This isn’t going to help the environment but an airline offered a flight to nowhere that sold out in record time. In the face of travel restrictions due to the pandemic, they came up with this idea. Many will see this flight as pointless and a waste of time, money and increase in carbon emissions.
Regardless Australian airline Qantas is offering people a seven-hour scenic flight that starts in Sydney, Australia and ends in Sydney, Australia.
The flight will take in Ayers Rock and the Great Barrier Reef, all while staying within the their pandemic travel restrictions.
The flight, on a Boeing 787, will take off on 10 October and reportedly cost passengers between $575 (£445) and $2,765 (£2,145).
A spokesperson for Qantas said: “It’s probably the fastest-selling flight in Qantas history. People clearly miss travel and the experience of flying. If the demand is there, we’ll definitely look at doing more of these scenic flights while we all wait for borders to open.”
Anglo-Australian mining giant Rio Tinto has announced the departures of chief executive Jean-Sebastien Jacques and two other senior executives following the company’s destruction of ancient indigenous rock shelters in Western Australia.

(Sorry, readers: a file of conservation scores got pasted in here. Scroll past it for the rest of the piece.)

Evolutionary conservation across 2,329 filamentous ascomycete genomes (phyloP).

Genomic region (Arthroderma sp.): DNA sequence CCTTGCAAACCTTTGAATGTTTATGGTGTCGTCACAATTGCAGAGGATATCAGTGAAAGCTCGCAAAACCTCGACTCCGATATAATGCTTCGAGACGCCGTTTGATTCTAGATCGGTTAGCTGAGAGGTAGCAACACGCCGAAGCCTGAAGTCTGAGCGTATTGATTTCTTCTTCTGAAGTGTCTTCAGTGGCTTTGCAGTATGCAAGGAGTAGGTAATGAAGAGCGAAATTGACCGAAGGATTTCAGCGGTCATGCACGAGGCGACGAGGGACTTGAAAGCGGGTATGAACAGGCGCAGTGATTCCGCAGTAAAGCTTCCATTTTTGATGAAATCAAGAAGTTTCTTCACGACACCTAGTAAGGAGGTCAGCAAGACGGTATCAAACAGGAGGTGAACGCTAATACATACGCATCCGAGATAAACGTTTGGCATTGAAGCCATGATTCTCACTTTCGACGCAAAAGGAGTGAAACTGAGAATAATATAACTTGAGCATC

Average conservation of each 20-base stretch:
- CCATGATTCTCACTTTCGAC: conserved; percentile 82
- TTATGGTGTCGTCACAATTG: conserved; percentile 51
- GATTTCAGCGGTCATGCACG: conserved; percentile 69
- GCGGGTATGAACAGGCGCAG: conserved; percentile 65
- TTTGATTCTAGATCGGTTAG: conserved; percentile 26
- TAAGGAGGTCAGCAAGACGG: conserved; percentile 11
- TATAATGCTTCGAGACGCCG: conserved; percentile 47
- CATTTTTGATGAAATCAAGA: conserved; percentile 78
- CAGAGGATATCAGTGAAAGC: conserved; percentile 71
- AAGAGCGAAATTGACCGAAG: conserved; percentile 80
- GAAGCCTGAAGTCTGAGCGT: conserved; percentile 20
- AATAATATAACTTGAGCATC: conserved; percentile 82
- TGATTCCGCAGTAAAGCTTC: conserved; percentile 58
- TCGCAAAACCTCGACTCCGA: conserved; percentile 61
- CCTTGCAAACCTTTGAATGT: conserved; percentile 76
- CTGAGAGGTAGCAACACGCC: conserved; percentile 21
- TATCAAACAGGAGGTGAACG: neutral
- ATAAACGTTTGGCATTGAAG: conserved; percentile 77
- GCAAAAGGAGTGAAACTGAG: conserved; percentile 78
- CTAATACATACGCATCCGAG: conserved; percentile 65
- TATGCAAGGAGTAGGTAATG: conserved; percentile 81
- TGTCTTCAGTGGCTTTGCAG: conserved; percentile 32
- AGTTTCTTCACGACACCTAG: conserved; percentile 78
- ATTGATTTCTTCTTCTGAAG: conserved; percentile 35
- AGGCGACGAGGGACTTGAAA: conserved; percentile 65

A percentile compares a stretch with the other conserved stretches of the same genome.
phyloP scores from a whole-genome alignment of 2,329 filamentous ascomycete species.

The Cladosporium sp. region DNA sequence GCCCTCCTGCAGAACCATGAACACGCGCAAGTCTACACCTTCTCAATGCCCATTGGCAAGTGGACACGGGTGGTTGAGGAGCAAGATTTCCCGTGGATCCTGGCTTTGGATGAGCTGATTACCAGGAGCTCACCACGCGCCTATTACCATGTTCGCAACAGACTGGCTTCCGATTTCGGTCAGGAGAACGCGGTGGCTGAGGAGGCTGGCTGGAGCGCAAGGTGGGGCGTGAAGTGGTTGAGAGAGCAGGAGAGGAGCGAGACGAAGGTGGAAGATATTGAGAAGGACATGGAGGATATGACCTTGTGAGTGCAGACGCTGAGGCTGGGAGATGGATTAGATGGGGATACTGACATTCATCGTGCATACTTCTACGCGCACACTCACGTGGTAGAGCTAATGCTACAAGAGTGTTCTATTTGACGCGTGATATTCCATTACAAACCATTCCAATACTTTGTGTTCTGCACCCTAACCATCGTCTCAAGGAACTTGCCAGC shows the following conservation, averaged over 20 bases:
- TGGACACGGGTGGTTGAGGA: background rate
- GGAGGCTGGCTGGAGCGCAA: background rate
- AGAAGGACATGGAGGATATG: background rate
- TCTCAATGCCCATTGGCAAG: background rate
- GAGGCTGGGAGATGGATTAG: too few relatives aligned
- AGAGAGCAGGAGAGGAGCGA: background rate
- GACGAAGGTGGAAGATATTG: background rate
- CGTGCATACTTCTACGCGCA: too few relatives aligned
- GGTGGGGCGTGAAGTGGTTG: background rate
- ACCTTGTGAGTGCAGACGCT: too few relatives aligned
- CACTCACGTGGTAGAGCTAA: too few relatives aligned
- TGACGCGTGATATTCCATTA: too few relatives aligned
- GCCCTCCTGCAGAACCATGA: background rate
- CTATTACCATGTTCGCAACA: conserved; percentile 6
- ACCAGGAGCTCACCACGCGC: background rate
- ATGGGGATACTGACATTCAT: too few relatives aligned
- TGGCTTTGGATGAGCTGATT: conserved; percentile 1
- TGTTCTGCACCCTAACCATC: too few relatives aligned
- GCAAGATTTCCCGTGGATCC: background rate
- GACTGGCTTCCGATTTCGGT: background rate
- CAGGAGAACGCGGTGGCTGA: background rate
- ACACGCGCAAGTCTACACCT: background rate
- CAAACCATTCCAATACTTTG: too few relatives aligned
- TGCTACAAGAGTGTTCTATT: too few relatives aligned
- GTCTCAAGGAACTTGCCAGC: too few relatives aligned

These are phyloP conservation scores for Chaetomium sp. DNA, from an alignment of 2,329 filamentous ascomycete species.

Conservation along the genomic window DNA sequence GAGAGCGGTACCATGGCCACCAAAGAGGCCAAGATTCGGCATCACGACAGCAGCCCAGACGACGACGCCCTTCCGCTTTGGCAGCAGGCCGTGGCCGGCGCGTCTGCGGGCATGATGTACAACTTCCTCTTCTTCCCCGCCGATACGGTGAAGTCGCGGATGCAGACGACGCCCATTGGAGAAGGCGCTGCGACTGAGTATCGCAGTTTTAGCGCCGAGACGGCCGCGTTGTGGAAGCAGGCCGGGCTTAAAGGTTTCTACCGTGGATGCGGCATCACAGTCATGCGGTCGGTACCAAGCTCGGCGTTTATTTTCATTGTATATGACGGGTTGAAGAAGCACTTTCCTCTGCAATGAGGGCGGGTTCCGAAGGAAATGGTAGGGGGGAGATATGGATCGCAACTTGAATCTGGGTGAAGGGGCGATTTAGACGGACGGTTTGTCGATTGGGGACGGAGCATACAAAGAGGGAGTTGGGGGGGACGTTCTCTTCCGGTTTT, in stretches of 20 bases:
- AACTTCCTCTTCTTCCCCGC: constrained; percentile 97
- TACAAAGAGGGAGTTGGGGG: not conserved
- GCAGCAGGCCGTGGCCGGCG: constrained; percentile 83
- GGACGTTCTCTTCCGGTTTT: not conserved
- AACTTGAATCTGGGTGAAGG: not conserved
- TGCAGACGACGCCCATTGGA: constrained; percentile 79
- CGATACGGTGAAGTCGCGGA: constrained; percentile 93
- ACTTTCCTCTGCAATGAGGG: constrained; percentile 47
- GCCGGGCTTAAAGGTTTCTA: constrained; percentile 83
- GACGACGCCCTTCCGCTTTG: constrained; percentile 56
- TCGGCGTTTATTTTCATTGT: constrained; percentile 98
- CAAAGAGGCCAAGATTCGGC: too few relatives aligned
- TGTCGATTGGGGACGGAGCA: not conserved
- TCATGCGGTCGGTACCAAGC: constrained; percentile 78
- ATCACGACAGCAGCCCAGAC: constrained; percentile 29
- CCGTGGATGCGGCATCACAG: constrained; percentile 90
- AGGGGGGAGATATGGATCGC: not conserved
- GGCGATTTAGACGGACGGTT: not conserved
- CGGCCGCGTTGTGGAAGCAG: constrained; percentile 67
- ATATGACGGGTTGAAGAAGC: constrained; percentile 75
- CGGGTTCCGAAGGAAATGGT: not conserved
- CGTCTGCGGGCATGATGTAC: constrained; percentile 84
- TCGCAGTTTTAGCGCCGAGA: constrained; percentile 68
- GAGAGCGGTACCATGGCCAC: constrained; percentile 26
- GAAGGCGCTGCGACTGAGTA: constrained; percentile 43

Rio Tinto, the world’s second-largest mining company, said in a statement Mr Jacques would step down “by mutual agreement” with the company’s board, as would iron ore head Chris Salisbury and corporate affairs chief Simone Niven.
The company said Mr Jacques, who became CEO in 2016, would remain in his role until March 31 or the appointment of his replacement – whichever came first – after “significant stakeholders” had expressed concern over “executive accountability for the failings identified”.
The move comes after Rio Tinto blew up the rock shelters, at Juukan Gorge in the iron ore-rich Pilbara region, in May.
It also marks a step up after the board’s earlier disciplinary measures over the incident, in which the three executives’ short-term bonuses were cut. Several prominent investors in the company complained those measures were inadequate.
The shelters held extreme significance for the area’s indigenous owners, the Puutu Kunti Kurrama and Pinikura people.
Rio Tinto was said to have been aware of their importance for several years, yet still took the decision to destroy them in the quest for iron ore.